Reliable data on economic livelihoods remain scarce in the developing world, hampering efforts to study these outcomes and to design policies that improve them. Here we demonstrate an accurate, inexpensive, and scalable method for estimating consumption expenditure and asset wealth from high-resolution satellite imagery. Using survey and satellite data from five African countries—Nigeria, Tanzania, Uganda, Malawi, and Rwanda—we show how a convolutional neural network can be trained to identify image features that can explain up to 75% of the variation in local-level economic outcomes. Our method, which requires only publicly available data, could transform efforts to track and target poverty in developing countries. It also demonstrates how powerful machine learning techniques can be applied in a setting with limited training data, suggesting broad potential application across many scientific domains.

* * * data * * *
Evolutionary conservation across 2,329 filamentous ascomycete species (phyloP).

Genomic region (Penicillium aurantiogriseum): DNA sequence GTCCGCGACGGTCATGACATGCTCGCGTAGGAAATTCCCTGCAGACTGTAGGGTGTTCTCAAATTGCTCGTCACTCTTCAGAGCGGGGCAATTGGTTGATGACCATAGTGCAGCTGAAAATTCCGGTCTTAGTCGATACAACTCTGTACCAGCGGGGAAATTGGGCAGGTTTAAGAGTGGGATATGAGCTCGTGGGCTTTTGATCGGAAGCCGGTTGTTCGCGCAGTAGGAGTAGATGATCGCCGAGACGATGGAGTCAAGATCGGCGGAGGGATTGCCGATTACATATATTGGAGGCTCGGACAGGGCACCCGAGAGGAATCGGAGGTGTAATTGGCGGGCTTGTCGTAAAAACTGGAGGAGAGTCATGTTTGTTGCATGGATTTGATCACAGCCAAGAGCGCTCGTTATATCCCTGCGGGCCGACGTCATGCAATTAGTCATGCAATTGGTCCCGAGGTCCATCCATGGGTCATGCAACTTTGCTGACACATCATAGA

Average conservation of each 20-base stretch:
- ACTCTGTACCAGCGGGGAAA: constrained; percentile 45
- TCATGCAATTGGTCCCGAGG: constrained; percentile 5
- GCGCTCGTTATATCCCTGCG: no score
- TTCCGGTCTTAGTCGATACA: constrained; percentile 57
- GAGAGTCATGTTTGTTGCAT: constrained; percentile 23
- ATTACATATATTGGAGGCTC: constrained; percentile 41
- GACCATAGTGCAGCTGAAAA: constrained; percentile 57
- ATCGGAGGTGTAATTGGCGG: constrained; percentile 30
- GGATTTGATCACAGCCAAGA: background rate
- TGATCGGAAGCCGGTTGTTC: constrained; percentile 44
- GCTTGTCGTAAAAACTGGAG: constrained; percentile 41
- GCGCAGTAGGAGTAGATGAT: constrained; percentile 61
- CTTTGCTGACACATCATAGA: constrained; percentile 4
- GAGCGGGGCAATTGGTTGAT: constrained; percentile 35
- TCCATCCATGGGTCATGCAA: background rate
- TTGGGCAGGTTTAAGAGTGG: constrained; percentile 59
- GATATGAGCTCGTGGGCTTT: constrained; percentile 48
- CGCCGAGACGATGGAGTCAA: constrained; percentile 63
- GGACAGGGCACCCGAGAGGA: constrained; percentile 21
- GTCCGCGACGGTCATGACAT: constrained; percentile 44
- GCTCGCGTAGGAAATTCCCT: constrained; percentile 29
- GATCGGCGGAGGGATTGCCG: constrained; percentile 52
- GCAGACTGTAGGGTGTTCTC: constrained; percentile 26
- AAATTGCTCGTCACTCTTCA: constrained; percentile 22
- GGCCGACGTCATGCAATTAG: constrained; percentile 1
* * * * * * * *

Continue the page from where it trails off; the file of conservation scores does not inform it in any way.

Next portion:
Combining satellite imagery and machine learning to predict poverty Neal Jean, Marshall Burke, Michael Xie, W. Matthew Davis, David B. Lobell, Stefano Ermon
Science 19 Aug 2016: Vol. 353, Issue 6301, pp. 790-794 DOI: 10.1126/science.aaf7894